What will my retirement years look like?
Around the year 2002 – 2003 (can’t remember exactly when) I’m in my early fifties when suddenly the reality of retirement appears like a huge whale breaking through the surface. Oh my gosh, I’m almost retirement age!
What the heck am I gonna’ do?
At this point I’m about three years into my teaching career. I can draw a small pension, based upon years of service, after ten years actively in the profession. Social Security sends me letters estimating how much I can expect for retirement checks. In short, not a whole lot. My savings, although remarkable in light of my modest income and the responsibilities I’ve carried over the years, aren’t much in terms of providing for retirement.
I take a hard look at my situation.
Hmm . . . I have a house. I have a large garden and a large lawn. The house needs painting, both inside and out. The roof needs to be replaced within the next year or two. The driveway could use more gravel. The heat pump and hot water heater could quit any day now. The dishwasher isn’t working. The flooring needs to be replaced. The car is dependable but it’s not going to last forever.
I don’t have the money for these things with my present, working income. How am I going to manage on a reduced retirement income? Oh yeah, and there’s the lawn . . .
The lawn is huge.
That dang lawn can suck cash like there’s no tomorrow. No tomorrow. That pretty much sums it up. The property taxes keep going up. The mortgage won’t be paid off until I’m 70 years old.
Retirement looks dismal.
If I let life roll along without making major changes I’ll end up an old lady in a dilapidated house struggling to pay her bills and buy food with nothing left over to enjoy.
Day after day, year after year, I’ll stare out the window at the frozen lawn in winters and at the blanket of grass constantly growing in sweltering Georgia summers. I’ll sit under the redbud tree and wait for a car to go by. I’ll drive the same road to the same grocery store and I’ll drive the same road home. I’ll never go anywhere new, never do anything more exciting than pruning tomato plants or hugging my dogs.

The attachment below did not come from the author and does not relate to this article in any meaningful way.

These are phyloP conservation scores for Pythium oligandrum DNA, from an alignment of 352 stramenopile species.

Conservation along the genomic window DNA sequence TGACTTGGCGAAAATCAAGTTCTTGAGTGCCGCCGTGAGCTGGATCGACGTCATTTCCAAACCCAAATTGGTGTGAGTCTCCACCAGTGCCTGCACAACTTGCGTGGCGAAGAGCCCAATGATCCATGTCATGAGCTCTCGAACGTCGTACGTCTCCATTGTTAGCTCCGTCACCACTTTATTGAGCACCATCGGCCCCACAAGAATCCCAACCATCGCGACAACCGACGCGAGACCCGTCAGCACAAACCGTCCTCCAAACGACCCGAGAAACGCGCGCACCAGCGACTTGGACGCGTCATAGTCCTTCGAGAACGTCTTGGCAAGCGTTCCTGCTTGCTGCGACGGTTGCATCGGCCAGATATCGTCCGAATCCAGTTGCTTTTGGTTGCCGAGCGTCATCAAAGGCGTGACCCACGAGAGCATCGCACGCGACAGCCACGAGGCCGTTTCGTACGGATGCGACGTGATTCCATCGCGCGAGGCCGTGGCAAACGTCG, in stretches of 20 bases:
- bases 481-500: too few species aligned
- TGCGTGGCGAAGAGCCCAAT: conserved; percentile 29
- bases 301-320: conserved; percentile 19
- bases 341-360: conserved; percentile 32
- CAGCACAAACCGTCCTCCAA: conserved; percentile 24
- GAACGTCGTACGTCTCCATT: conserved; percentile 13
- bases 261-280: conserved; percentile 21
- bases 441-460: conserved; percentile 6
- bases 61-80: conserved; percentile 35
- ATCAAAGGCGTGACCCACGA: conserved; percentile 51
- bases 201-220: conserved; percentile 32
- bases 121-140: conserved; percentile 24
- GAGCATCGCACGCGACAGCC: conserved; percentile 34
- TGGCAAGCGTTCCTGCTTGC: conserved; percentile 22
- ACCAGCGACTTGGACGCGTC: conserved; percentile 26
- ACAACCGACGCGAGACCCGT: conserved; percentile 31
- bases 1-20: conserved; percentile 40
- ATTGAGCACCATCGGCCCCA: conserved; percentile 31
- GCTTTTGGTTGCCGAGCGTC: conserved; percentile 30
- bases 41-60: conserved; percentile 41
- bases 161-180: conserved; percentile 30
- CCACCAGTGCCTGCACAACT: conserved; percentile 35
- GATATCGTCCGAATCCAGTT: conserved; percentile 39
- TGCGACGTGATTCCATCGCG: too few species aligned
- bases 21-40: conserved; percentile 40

The awful predictability of the years ahead . . .
No one’s going to bail me out, that’s for sure. No inheritance is going to fall into my lap. It’s up to me to chart a different course.
I don’t want to work for the rest of my life. I can’t! I’m already tired of working and I have seven years to go before I can collect pension money or Social Security.
Well, the first step in fixing anything is realizing it’s broken.
What I need is a new vision for retirement!
(Now that I’ve set the scene, in upcoming posts I’ll write about finding that vision and what I did to make it real.)
Monday, March 17
Another beautiful day in the desert near Bouse, Arizona!
Blue sky and sunshine, although the wind is picking up as I write this. Yesterday I decided to move us to another camp today. Now that it’s a new day, I’ve changed my mind.
Our only timetable is the weather.
I’m anxious to move northward out of Arizona to find some more splendid, springtime camps like last year’s.
Remember this? Heaven!
March and April snowstorms, however, are a real possibility in northern Arizona. (If you don’t believe me, look at my April 14, 2012 post entitled, “Caught in a snowstorm in Ash Fork, Arizona!”
Really. Click that link. You gotta’ see those photos. That snowstorm occurred between the towns of Ash Fork and Chino Valley, not much further north than where the crew and I are presently camped, and it happened during the month of April.
Our high for today, the 17th of March, is predicted in the high 80s.
I wanted to end this post with a photo of the crew. Bridget and Spike, however, are lying around like slugs and I can’t get a decent photo out of them. Actually they have the right idea. I’m going to crawl into my lounge chair like the mother of all slugs . . and relax in the shade with a drink and my kindle . . . and enjoy our present view.
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